(News) The 2008 Summer Olympics is going to be China's coming out party, a chance for the country to show its modern face to the world.
(News) Microsoft Corp.'s Japan unit plans to study more closely the use of digital technology in the lives of average Japanese to gain insight that it might use overseas, the head of its Japanese unit said Monday.
(News) Google Inc. is offering a rare public glimpse of China's new ballistic-missile submarine, according to a researcher at the Federation of American Scientists.
(News) U.S. Senator and presidential candidate Hillary Rodham Clinton said the U.S. is not just a market for foreign companies to sell into but to invest in as well.
(News) A group of some of the biggest technology companies said they've committed to a plan to improve the power efficiency of equipment they make and use.
(News) Bill Gates returned to Harvard University on Thursday to address its graduating class and receive an honorary degree after dropping out of the college 33 years ago to found Microsoft Corp. He spent much of his address on the issues of global poverty and disease, advancing ideas on how to encourage more people to get involved in trying to resolve those huge problems.
(News) Speaking at a conference in South Korea, Eric Schmidt, the chairman and CEO of Google Inc., ducked the question of whether his company's dominance of Internet search may ultimately distort democratic gains from improved information access. But he promised governments will be held to account more than ever before.
(News) Hundreds of domestic flights in Japan were cancelled or delayed on Sunday as a result of a glitch in the computer system of All Nippon Airways Co. Ltd.
(News) The One Laptop Per Child (OLPC) Project is asking software coders to develop free, open-source educational computer games for the XO laptop, continuing its push toward a September launch date.
(News) Europe's top privacy guardian, the European Data Protection Supervisor Peter Hustinx said he expects the U.S. and the European Union to reach an agreement on how to share information about passengers flying across the Atlantic, but not by the July deadline.
(News) Eco-friendly electronics products are increasing in number, but consumers have to work to find them.
(News) The U.S. Federal Communications Commission has ended a proceeding that would have allowed mobile phone calls on airplanes, for now ending the possibility of phone conversations during flights.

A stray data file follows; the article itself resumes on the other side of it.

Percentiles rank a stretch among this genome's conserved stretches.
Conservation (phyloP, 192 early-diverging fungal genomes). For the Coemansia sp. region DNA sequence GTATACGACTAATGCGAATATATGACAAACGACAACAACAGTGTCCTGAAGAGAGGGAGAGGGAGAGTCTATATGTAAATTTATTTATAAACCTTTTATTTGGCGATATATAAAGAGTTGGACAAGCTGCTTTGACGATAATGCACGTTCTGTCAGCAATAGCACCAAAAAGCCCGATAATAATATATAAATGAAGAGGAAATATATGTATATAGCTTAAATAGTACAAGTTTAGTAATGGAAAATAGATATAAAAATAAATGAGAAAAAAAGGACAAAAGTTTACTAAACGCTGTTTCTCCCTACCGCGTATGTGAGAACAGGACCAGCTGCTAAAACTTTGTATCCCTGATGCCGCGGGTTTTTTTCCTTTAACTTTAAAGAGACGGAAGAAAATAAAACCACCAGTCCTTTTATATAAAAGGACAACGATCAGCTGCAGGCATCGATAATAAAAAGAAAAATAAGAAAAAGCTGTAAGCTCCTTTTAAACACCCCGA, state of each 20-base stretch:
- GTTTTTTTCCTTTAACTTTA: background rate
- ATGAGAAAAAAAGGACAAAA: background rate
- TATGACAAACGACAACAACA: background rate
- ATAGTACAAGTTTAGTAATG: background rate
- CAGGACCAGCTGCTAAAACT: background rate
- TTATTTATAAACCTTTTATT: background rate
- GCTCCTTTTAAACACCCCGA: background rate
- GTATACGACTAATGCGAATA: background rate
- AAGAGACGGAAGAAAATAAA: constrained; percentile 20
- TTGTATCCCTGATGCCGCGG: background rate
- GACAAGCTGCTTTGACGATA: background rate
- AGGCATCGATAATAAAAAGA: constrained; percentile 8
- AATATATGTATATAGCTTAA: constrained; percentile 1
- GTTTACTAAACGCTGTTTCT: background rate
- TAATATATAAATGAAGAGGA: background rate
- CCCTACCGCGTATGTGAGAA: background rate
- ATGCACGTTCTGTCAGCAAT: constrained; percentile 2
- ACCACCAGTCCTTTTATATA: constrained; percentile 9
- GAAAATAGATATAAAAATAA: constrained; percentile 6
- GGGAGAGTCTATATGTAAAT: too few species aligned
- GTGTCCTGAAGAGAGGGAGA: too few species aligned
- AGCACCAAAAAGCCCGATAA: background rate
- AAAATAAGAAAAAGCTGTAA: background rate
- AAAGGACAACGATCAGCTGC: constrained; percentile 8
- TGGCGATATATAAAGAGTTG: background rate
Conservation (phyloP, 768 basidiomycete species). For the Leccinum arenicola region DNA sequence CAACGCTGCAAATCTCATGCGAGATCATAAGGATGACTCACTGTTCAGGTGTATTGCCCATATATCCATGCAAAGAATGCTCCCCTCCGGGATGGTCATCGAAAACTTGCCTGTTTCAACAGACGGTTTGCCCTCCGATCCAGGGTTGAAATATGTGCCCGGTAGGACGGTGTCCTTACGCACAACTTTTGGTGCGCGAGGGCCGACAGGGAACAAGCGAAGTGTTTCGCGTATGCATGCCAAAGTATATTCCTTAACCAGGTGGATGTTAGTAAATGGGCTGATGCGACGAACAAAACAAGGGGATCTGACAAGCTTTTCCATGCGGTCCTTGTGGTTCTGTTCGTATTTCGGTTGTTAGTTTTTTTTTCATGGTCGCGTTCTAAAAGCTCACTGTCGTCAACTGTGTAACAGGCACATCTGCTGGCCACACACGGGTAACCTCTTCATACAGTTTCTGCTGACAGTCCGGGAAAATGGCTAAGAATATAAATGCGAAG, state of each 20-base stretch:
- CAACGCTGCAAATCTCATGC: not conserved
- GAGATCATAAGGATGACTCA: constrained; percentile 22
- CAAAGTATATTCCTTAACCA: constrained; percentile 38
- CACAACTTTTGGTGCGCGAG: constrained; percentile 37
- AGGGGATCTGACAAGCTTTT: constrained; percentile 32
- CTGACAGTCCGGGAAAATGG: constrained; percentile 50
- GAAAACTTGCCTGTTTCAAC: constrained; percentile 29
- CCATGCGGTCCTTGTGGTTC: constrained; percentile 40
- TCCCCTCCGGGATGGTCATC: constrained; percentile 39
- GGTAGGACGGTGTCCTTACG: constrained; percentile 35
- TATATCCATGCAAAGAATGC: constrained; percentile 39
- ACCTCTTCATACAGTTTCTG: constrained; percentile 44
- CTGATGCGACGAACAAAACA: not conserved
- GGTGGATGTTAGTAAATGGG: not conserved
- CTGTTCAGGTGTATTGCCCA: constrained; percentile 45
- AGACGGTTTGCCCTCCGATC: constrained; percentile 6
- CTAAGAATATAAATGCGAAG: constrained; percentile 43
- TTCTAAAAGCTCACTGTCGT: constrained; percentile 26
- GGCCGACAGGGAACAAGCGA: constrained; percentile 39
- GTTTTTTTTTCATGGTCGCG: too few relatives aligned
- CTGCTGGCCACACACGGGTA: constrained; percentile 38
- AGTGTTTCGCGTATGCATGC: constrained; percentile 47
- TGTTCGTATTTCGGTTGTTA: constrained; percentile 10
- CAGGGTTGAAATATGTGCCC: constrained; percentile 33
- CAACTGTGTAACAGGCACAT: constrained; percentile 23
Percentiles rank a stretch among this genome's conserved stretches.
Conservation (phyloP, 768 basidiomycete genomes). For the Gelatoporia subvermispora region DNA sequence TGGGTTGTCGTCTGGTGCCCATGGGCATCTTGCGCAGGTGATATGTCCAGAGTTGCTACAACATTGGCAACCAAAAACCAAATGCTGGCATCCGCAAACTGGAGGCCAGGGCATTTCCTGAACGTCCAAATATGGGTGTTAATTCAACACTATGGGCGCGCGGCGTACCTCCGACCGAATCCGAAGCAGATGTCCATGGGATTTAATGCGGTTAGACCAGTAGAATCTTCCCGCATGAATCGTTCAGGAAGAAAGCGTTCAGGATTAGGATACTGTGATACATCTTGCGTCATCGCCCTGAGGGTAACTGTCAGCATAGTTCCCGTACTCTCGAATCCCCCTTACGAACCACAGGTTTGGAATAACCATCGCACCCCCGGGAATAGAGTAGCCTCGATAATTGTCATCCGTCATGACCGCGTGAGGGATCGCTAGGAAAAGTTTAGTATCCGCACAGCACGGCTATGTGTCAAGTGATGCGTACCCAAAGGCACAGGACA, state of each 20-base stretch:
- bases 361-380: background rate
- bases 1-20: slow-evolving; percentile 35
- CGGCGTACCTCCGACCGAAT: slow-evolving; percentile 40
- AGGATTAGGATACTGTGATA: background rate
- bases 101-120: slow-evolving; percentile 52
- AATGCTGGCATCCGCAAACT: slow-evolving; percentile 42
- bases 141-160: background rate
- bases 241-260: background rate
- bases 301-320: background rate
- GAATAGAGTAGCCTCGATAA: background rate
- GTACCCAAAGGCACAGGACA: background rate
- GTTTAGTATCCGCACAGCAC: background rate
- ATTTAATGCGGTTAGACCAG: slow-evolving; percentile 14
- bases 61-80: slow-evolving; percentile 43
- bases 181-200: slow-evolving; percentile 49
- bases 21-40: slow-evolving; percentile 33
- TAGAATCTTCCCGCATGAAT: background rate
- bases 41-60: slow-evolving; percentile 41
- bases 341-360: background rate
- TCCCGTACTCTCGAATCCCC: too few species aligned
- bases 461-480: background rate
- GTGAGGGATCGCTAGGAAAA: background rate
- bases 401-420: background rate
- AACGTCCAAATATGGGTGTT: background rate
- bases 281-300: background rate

(News) MySpace launched a U.S. presidential campaign site Monday, and it has the potential of reaching millions of people who don't otherwise go to political Web sites, one analyst said.
(News) A law allowing security officials in Germany to create the largest and most comprehensive pool of personal data ever amassed in the country goes into effect Thursday as the European Union's largest member state moves to protect itself against possible terrorist attacks.
(News) An extensive Coast Guard search for Jim Gray includes helicopters and patrol boats.
(News) Florida judge rejects candidate's review of ballots as infringing 'trade secrets.'
(news) Intel Under Fire--Literally
(news) Microsoft Plays Politics
(news) Revisiting the Digital Divide
(news) New Vote-by-Phone Plan Considered by Defense Department
(news) E-Voting Progress Assessed
(news) Congress Investigates Emergency-Communications Breakdown
(news) Telecom Carriers Repair Katrina Damage
(news) Cell Operators Work to Restore Service in New Orleans
(news) Microsoft Hopes to Go Postal
(news) Explosions Rock London's Transport System
(news) Online Gamer Sentenced to Death for Murder
(news) Technology Helps Disabled Workers
(news) Interactive Cabs Hit the Streets
(news) Diebold to Market Paper-Trail E-Voting System
(news) Asian Telecom Carriers Mobilize After Quake, Tsunami Disaster
(news) Asian Tsunamis Leave IT Industry Largely Undamaged
(news) The Top Tech Stories of 2004
(digitalworld) That's Incredible!
(news) Massive database holds info on millions of voters, and is used to get people to the polls.
(news) From e-mail to meet-ups, women's march organizers extend their reach online to plan this weekend's event.
(news) The coder for Mars probe Pathfinder tells how to protect CPUs from solar flares and reboot from millions of miles away.
(news) Presidential Caucus polls promise secure Internet ballots as an absentee option.
(howto) Life without a PC; Bass 15 years ago; dBaseII retrospective.
(howto) Plus: 3G goes slow, grid computing takes flight, and Bluetooth gets useful.
(news) Fan polls, contests, trivia games, and more expand the NFL championship far beyond a single screen.
(news) GOP Team Leader site beckons digital lobbyists to churn out mass e-mail for points, prizes.
(news) Advocates say it's just a matter of time--and security--before we log on to cast ballots.
(news) In first steps toward Internet voting, e-mail ballot distribution helps military personnel vote on time.
(news) Job cuts are down, but no one's ready to predict a full recovery--yet.
(news) The brilliant, the bogus, and the bitter find audiences in blog explosion of the past year.
(news) Web offers a wealth of images, stories looking back on a year changed by a single day.
(news) You'll find fewer government resources online in the post-9/11 security crunch.